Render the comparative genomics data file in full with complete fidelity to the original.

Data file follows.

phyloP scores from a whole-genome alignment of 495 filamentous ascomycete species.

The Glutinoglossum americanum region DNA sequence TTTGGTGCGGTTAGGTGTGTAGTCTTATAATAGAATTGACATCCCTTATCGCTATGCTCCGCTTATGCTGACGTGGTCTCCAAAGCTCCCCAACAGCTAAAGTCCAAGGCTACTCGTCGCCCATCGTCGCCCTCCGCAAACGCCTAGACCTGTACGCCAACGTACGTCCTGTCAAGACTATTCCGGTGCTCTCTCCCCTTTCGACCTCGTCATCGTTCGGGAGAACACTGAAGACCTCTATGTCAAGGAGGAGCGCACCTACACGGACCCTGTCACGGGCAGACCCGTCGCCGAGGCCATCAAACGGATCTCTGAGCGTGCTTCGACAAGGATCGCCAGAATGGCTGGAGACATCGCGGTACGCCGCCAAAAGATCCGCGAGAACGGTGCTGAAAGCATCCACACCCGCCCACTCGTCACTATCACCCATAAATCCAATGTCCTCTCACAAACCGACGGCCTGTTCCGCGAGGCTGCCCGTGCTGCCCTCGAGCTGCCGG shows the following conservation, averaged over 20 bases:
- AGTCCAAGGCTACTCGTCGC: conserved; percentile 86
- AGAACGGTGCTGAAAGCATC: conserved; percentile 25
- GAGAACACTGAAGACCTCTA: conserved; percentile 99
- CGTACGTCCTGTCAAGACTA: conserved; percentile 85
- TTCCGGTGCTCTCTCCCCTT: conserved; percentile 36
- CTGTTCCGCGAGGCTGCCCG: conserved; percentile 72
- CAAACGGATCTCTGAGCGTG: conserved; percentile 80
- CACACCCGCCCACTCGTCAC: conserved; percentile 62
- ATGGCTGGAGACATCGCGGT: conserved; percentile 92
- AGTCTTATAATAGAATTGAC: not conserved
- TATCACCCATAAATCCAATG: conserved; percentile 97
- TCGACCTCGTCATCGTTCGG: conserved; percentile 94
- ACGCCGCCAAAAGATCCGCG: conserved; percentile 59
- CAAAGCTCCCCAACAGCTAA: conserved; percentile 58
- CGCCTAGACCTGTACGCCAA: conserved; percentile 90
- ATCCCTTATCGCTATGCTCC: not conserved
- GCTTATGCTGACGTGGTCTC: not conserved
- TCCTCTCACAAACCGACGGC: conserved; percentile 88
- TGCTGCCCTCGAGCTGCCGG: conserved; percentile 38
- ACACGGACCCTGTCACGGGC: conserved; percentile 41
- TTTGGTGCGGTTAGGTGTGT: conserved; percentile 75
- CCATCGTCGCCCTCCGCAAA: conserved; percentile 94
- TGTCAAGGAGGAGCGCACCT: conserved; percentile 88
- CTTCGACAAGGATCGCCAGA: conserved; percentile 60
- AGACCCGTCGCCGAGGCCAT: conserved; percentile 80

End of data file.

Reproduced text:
phyloP scores from a whole-genome alignment of 495 filamentous ascomycete species.

The Glutinoglossum americanum region DNA sequence TTTGGTGCGGTTAGGTGTGTAGTCTTATAATAGAATTGACATCCCTTATCGCTATGCTCCGCTTATGCTGACGTGGTCTCCAAAGCTCCCCAACAGCTAAAGTCCAAGGCTACTCGTCGCCCATCGTCGCCCTCCGCAAACGCCTAGACCTGTACGCCAACGTACGTCCTGTCAAGACTATTCCGGTGCTCTCTCCCCTTTCGACCTCGTCATCGTTCGGGAGAACACTGAAGACCTCTATGTCAAGGAGGAGCGCACCTACACGGACCCTGTCACGGGCAGACCCGTCGCCGAGGCCATCAAACGGATCTCTGAGCGTGCTTCGACAAGGATCGCCAGAATGGCTGGAGACATCGCGGTACGCCGCCAAAAGATCCGCGAGAACGGTGCTGAAAGCATCCACACCCGCCCACTCGTCACTATCACCCATAAATCCAATGTCCTCTCACAAACCGACGGCCTGTTCCGCGAGGCTGCCCGTGCTGCCCTCGAGCTGCCGG shows the following conservation, averaged over 20 bases:
- AGTCCAAGGCTACTCGTCGC: conserved; percentile 86
- AGAACGGTGCTGAAAGCATC: conserved; percentile 25
- GAGAACACTGAAGACCTCTA: conserved; percentile 99
- CGTACGTCCTGTCAAGACTA: conserved; percentile 85
- TTCCGGTGCTCTCTCCCCTT: conserved; percentile 36
- CTGTTCCGCGAGGCTGCCCG: conserved; percentile 72
- CAAACGGATCTCTGAGCGTG: conserved; percentile 80
- CACACCCGCCCACTCGTCAC: conserved; percentile 62
- ATGGCTGGAGACATCGCGGT: conserved; percentile 92
- AGTCTTATAATAGAATTGAC: not conserved
- TATCACCCATAAATCCAATG: conserved; percentile 97
- TCGACCTCGTCATCGTTCGG: conserved; percentile 94
- ACGCCGCCAAAAGATCCGCG: conserved; percentile 59
- CAAAGCTCCCCAACAGCTAA: conserved; percentile 58
- CGCCTAGACCTGTACGCCAA: conserved; percentile 90
- ATCCCTTATCGCTATGCTCC: not conserved
- GCTTATGCTGACGTGGTCTC: not conserved
- TCCTCTCACAAACCGACGGC: conserved; percentile 88
- TGCTGCCCTCGAGCTGCCGG: conserved; percentile 38
- ACACGGACCCTGTCACGGGC: conserved; percentile 41
- TTTGGTGCGGTTAGGTGTGT: conserved; percentile 75
- CCATCGTCGCCCTCCGCAAA: conserved; percentile 94
- TGTCAAGGAGGAGCGCACCT: conserved; percentile 88
- CTTCGACAAGGATCGCCAGA: conserved; percentile 60
- AGACCCGTCGCCGAGGCCAT: conserved; percentile 80